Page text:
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10-Bit Support Now Available For Photoshop CC In OS X

By Kishore Sawh on December 5th 2015


It’s interesting to note that most graphics and imagery professionals I know and know of, are using Apple computers. Now, this isn’t to get into which is better or if at all there can be a definitive answer to that question, but I do find it interesting that Windows has been pushing out 10-bit support since Windows 7, (which may or may not be one of the few strong points of that iteration), and MAC has only relatively recently done so with OS X El Capitan. That’s right, it was a point of much criticism in the past few years by professionals, and one Apple resolved rather quietly this year. So OS X now does, in fact, support 10-Bit output.

Just as a basic primer, 10-bit output in graphics processing speak essentially means that the software now enables a graphics card to show 1024 gradations per color channel versus 256. Allow me to tell you right now that if I had to clarify that to you, you probably won’t care nor notice.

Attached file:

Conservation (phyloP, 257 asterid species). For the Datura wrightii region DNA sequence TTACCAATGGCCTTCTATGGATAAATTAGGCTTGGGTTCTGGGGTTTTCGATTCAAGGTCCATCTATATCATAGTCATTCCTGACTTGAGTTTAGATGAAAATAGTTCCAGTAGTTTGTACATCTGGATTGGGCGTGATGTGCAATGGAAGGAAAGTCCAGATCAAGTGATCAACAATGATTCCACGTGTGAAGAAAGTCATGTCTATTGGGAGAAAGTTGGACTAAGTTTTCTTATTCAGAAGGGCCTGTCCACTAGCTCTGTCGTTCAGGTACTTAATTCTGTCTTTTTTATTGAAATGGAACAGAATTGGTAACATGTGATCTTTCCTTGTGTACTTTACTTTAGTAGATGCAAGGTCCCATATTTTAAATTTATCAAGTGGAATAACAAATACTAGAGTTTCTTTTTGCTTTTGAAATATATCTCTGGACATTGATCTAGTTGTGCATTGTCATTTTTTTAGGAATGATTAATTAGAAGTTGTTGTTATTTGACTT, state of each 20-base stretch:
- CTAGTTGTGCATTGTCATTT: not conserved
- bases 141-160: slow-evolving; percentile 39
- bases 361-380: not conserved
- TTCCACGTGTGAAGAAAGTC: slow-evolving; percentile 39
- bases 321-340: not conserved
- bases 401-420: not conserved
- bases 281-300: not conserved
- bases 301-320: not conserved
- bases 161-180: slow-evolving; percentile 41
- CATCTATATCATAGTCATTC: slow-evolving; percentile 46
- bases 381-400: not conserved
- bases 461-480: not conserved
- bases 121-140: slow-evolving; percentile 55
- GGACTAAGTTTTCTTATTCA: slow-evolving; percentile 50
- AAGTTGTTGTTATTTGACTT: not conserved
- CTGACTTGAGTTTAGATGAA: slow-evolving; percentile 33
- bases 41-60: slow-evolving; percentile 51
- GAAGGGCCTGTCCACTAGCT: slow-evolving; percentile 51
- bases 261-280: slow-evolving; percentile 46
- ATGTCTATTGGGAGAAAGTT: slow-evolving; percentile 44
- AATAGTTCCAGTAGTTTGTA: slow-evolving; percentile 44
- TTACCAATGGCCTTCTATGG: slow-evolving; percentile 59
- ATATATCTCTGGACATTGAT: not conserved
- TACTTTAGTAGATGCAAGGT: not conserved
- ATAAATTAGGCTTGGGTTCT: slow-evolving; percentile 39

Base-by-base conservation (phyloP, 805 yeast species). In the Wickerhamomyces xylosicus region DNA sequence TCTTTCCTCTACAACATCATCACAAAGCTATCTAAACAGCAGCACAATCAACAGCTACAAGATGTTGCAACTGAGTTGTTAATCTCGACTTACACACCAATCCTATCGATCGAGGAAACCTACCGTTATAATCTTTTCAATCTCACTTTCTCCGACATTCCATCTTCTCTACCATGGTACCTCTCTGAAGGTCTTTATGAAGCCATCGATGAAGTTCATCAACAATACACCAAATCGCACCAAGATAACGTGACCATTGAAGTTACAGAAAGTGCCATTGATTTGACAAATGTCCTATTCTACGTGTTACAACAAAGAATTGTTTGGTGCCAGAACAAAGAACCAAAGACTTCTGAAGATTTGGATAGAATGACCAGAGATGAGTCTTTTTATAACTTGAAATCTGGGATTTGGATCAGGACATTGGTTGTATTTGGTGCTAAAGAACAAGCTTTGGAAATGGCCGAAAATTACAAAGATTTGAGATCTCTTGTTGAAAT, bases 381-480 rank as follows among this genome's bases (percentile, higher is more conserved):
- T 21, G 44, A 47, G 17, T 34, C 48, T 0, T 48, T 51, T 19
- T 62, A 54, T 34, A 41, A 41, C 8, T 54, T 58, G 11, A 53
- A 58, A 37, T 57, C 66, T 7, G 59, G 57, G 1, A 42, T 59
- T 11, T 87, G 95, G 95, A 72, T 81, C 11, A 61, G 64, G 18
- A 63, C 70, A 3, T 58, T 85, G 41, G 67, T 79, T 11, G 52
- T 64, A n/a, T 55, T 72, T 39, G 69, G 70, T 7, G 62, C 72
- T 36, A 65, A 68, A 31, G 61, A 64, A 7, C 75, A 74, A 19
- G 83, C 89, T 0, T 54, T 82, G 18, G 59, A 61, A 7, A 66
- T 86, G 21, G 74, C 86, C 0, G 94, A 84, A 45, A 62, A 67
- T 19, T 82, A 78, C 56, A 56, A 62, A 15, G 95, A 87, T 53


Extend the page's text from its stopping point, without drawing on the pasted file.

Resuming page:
This isn’t to say you’re alone, because most people, and even working pros won’t either. If you want to see it most clearly, or at least, easily, it helps to know where to look, and that would probably be in a big gradient of closely associated tones – think banding. With 10-bit, you’ll see much less of it and the transition of tones will seem more smooth.

If you’d like to see for yourself just Google ’10-bit test pattern’ and it’ll probably provide you with choices of 16-bit or even 24-bit files versus 8-bit files that are just a simple color or gray gradient and you’ll see the difference. However, make sure you download the files and don’t just open them in your browser because depending on the bit-depth, your browser probably won’t be able to render that file fully, defeating the exercise purpose. Actually, most programs won’t display 10-bit, and if you’re on a Mac with this new feature, you’ll only see the benefit in Apple apps like Preview and Photos.